If you're running
Ubuntu Linux 20.04 (probably older versions as well), you may have noticed that your
DNS server is set to
127.0.0.53. I believe that this is called a
local stub DNS.
The issue is that sometimes, when running local services, your
stub DNS resolver will actually be the first one to respond, not your actual DNS server (internal or external).
I'm not a sysadmin, but I've found a way to resolve (no pun intended) the issue for me:
systemctl stop systemd-resolved systemctl disable systemd-resolved
Now you can edit
/etc/resolv.conf and add your own
nameservers into it. If the file is unwritable or it doesn't exist, you should be able to add it yourself.
See for yourself:
# service systemd-resolved disable # service systemd-resolved stop # ping www.google.com ping: www.google.com: Temporary failure in name resolution # nano /etc/resolv.conf
nameserver at the bottom of the file:
# This file is managed by man:systemd-resolved(8). Do not edit. # # This is a dynamic resolv.conf file for connecting local clients to the # internal DNS stub resolver of systemd-resolved. This file lists all # configured search domains. # # Run "resolvectl status" to see details about the uplink DNS servers # currently in use. # # Third party programs must not access this file directly, but only through the # symlink at /etc/resolv.conf. To manage man:resolv.conf(5) in a different way, # replace this symlink by a static file or a different symlink. # # See man:systemd-resolved.service(8) for details about the supported modes of # operation for /etc/resolv.conf. nameserver 10.4.0.2 # my local DNS server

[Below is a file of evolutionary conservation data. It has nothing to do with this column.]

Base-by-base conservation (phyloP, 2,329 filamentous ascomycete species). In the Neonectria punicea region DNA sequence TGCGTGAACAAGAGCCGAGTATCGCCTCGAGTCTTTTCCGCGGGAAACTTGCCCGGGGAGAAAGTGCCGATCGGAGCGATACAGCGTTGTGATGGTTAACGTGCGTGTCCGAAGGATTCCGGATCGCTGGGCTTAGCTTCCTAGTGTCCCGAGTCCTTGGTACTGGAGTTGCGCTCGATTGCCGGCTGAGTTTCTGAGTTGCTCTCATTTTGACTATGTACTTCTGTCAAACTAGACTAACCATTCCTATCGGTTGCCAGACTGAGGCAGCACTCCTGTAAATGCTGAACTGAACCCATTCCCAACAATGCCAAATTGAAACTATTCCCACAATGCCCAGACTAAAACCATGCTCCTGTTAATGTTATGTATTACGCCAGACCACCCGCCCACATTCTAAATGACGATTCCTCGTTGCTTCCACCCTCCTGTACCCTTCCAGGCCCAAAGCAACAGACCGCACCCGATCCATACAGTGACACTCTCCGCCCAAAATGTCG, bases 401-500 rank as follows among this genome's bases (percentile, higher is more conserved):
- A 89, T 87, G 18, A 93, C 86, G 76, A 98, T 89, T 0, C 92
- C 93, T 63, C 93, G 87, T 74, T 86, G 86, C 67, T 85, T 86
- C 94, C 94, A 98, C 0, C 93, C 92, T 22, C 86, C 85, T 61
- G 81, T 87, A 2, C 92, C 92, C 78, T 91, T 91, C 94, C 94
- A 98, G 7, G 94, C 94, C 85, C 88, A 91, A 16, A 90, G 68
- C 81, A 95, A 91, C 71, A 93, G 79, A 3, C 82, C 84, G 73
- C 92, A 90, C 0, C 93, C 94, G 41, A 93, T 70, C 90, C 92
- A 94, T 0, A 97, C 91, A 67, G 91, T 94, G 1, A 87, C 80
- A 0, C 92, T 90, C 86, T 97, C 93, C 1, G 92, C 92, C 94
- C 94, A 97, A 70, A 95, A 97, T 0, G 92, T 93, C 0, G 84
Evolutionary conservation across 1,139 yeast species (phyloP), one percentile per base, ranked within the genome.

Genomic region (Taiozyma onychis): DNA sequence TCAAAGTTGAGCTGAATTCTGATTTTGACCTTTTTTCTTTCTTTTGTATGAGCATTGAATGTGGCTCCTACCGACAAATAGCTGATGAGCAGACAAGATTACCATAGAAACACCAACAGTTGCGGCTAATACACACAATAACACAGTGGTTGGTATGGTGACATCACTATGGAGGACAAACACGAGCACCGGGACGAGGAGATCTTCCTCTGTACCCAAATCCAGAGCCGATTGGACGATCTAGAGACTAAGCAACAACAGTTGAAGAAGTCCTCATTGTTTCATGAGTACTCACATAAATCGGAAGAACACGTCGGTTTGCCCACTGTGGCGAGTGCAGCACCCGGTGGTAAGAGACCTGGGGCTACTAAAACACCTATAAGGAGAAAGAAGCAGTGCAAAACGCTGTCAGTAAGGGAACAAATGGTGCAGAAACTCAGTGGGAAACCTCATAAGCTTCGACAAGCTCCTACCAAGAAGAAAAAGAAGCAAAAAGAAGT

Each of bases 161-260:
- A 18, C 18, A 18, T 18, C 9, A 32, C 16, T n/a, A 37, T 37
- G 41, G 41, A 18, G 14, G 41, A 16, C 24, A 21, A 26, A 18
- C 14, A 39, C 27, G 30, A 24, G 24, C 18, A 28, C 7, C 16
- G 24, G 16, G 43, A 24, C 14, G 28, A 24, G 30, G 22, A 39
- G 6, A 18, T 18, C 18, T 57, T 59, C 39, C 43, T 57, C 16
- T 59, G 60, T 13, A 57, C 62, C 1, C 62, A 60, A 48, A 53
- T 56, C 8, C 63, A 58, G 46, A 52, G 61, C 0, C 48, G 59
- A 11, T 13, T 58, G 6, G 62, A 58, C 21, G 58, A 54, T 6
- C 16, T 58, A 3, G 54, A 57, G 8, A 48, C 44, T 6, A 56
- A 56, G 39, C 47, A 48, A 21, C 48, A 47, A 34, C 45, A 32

Retried the ping:
# ping www.google.com PING www.google.com (220.127.116.11) 56(84) bytes of data. 64 bytes from yyz10s03-in-f4.1e100.net (18.104.22.168): icmp_seq=1 ttl=116 time=1.11 ms 64 bytes from yyz10s03-in-f4.1e100.net (22.214.171.124): icmp_seq=2 ttl=116 time=1.26 ms